Like millions I watched the Super Bowl over the weekend, not only to root for the Packers (!), but to gawk at the ads. Lots of clever ads put together which were damn entertaining. According to the Portland Business Journal, some of the most popular were produced by Portland’s Weiden + Kennedy, well known for creating great Nike ads over the years. They created the Chrysler and Coca-Cola ads which got a lot of critical and viewer praise.
My favorite (and it’s hard to choose, so if I were to write this article tomorrow, my fave choice might change) was the very popular VW ad with the mini-Darth Vader called “The Force.” It went viral before the Super Bowl and by Monday had garnered over 16 million views on YouTube:
While the Super Bowl is a terrific showcase for ad creativity, many critics (me included) wonder about the effectiveness of the ads. Advertisers spend around $3 million for a 30-second slot. Not to mention the time, energy and money that goes into creating the ad. Must be another three mil, at least, right?
That’s a ton of money, even if you’re Coca-Cola or Chrysler. As an advertiser you want it to pay off.
If the ad is number one on the popular charts but doesn’t sell more than a few bottles of coke or more than a few new cars, is the ad worth the investment? Hard to justify in my mind. But if the ad creates huge brand awareness and you’re able to point back to the ad as a key point in a rise in sales, you can probably justify it.
Hey, it’s the same with tradeshows – which is just another marketing tactic.
You spend a ton of money (it’s not cheap!), and hope the sales increase as a result.
So…some questions to ask as you prepare your creative for the tradeshow:
- Is the booth pretty or effective? Or both?
- Is your graphic message popular or does it ring the cash registers? Or both?
- Is your in-booth demo clever and does it grab solid leads? Or is it just plain clever..?
- Do your staffers have great questions for your visitors and do they use those questions to qualify a ton of great leads?
- Do your leads make a nice pile of paper but fail when it comes to getting them to pulling out their checkbook to purchase your product or service?
It’s the same with websites, by the way. I’ve seen incredible looking websites which did virtually nothing for the business. And I’ve seen ugly websites that were extremely effective at turning a visitor into a customer.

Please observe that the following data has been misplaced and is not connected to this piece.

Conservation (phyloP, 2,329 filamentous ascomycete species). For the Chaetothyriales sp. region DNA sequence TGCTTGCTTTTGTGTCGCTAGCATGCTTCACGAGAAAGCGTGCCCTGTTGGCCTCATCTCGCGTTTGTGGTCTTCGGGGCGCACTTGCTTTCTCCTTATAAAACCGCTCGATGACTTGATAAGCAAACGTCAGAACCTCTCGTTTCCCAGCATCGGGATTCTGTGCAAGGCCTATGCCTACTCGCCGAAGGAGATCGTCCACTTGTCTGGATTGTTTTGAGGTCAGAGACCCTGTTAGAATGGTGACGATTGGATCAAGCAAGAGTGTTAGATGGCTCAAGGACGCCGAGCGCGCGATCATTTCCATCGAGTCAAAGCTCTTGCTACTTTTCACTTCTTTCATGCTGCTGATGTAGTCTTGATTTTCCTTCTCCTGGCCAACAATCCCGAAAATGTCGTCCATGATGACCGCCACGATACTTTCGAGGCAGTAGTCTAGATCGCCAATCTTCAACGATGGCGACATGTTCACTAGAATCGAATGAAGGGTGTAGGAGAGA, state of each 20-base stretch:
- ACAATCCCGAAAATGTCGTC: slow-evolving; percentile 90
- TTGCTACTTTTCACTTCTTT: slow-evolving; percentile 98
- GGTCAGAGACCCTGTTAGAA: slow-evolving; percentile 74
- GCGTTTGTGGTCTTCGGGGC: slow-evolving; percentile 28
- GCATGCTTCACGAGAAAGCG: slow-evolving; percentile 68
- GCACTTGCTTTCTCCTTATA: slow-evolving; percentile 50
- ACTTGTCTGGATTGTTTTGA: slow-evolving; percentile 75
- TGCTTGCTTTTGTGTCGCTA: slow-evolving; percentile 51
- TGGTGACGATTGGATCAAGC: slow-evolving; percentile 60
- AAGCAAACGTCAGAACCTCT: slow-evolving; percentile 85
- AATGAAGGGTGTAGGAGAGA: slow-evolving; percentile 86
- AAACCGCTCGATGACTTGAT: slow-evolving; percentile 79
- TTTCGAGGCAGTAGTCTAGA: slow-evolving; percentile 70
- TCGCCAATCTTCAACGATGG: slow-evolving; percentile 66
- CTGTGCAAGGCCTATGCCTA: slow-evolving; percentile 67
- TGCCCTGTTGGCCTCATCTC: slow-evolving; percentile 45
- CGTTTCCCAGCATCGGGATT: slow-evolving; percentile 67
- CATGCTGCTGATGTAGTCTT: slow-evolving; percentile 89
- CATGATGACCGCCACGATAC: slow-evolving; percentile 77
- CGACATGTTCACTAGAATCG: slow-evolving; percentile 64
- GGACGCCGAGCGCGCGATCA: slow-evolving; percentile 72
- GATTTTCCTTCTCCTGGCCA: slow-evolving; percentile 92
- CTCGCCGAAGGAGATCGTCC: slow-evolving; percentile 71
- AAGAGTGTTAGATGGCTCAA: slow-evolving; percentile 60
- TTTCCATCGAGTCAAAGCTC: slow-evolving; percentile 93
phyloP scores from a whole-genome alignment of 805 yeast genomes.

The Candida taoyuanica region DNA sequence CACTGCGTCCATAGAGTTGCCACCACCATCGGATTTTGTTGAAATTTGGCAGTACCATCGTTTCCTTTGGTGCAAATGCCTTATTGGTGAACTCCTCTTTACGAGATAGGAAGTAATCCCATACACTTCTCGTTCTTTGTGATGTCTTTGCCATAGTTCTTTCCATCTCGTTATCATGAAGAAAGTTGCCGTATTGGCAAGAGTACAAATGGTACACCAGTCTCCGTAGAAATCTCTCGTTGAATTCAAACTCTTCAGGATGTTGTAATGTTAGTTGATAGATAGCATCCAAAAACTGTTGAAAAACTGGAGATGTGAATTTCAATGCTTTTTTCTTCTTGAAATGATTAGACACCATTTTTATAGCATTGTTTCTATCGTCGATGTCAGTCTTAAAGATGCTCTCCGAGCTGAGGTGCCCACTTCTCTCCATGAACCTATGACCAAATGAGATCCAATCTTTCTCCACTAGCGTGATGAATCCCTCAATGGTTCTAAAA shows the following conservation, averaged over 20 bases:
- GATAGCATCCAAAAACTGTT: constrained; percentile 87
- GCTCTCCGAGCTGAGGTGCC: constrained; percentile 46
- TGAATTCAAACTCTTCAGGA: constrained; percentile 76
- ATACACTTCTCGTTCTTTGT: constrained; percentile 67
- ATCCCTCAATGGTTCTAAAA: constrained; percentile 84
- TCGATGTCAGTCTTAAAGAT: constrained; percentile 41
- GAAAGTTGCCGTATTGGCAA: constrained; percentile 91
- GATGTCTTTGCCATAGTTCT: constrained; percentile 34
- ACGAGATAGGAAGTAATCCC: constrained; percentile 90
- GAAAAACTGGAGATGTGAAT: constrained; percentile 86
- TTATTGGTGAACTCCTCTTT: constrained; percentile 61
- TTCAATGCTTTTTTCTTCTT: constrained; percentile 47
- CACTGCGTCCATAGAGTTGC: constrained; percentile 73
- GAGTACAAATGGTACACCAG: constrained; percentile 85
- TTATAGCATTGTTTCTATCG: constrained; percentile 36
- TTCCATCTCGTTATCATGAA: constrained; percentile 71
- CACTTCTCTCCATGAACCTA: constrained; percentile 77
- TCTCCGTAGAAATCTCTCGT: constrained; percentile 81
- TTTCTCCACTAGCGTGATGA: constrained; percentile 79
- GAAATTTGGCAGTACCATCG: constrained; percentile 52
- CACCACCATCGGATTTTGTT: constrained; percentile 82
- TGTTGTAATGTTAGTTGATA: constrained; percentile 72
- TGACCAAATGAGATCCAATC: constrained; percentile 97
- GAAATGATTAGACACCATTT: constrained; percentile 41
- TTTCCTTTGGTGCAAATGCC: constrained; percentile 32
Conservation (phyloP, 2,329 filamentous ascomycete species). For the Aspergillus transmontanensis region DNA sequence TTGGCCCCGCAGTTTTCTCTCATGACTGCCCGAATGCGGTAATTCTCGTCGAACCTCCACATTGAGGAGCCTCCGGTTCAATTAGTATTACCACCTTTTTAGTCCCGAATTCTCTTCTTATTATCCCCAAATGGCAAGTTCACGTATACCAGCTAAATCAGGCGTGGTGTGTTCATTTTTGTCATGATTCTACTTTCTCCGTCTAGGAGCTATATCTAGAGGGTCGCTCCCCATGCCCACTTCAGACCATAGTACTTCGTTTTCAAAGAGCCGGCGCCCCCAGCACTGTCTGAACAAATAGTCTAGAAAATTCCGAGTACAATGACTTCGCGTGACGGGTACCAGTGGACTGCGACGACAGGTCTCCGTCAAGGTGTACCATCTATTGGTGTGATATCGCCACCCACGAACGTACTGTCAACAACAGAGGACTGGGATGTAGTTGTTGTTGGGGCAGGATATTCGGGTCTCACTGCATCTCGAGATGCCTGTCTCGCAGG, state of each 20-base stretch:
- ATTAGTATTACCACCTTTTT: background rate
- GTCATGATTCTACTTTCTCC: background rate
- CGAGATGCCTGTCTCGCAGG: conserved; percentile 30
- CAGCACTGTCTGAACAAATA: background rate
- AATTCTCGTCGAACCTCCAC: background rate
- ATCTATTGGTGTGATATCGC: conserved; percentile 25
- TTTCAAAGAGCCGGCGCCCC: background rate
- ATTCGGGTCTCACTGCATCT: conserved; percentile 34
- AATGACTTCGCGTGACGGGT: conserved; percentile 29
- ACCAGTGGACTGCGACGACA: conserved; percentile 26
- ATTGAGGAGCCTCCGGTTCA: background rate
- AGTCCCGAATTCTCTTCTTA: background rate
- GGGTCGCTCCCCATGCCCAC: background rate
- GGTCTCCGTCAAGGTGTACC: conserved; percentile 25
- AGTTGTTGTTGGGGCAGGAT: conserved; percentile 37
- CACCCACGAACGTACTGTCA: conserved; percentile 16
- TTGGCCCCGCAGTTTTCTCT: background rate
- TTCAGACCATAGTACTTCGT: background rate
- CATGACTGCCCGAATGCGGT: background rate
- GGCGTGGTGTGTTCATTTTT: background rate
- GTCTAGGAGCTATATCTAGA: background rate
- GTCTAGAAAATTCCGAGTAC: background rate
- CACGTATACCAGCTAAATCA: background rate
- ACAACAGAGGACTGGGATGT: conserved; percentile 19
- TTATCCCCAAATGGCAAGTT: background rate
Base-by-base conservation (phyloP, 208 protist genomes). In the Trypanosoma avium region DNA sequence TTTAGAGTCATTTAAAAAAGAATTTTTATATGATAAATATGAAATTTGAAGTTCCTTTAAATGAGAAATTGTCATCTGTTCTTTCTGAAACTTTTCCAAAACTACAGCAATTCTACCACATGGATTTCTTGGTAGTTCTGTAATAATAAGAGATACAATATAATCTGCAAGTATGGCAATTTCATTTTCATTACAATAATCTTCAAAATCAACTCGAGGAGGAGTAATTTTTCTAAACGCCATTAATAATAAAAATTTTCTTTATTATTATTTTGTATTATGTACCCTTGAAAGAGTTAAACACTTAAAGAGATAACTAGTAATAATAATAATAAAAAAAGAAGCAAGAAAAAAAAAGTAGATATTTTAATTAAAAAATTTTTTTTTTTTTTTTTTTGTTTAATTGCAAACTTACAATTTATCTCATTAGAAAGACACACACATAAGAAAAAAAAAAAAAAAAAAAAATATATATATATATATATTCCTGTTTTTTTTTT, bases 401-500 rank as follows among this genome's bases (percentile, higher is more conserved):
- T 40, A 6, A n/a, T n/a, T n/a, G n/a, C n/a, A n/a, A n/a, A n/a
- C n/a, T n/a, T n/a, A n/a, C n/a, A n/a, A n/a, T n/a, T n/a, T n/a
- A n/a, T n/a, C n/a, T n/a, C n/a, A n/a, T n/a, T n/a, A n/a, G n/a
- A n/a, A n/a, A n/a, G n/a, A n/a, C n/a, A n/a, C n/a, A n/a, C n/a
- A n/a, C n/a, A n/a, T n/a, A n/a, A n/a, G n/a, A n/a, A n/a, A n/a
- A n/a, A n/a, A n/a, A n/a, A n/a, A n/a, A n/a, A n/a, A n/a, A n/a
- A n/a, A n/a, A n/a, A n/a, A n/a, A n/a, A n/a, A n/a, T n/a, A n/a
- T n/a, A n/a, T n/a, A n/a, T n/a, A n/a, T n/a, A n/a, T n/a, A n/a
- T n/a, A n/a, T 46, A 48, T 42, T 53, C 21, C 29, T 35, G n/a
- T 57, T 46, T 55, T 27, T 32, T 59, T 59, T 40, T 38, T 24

Pretty and popular is nice. But sales effectiveness and lead conversion pay the bills.
Mac McGowan ,
The Superbowl is an image showcase. And it’s not just about ringing the cash registers right away; it’s more about having your hat in the ring when a customer is ready to buy.
The major automotive players of Superbowl 45 were Audi, BMW, Chevrolet (thanks to the Glee connection) and Volkswagen. Of all of them, VW won hands down with the cutest ad. And believe me, it’s a pretty memorable spot. What you are trying to do with an ad like that is try to get the potential customer to “ping” on the name (VW Passat) when it’s time to get a new car.
Audi, redefining luxury, didn’t make much of a dent; the Beamer ads were pretty predictable. Chevy did the big production number with the Glee kids and it was pretty good. But the encapsulated “ping” of the night definitely goes to VW. And that’s a touchdown in the highly competitive sport of automotive advertising.
I used to write ad copy for a living and let me tell you, that ad, without a single word spoken, got a LOT of attention! – Mac
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[…] This post was mentioned on Twitter by Tim Patterson, Tim Patterson. Tim Patterson said: @mebplanner Wow, now I could get behind that! Lemme think on that..in the meantime: http://ow.ly/3S3Os Do pretty ads ring the register? […]
Tim Patterson ,
Yes, the Super Bowl is absolutely an image showcase and much of the buzz generated by the ads will live on for awhile. I suppose that it was a bit of a stretch to try and compare Super Bowl ad investment with the investment a company makes on their much smaller but still important tradeshow marketing efforts. Really appreciate your comment, Mac…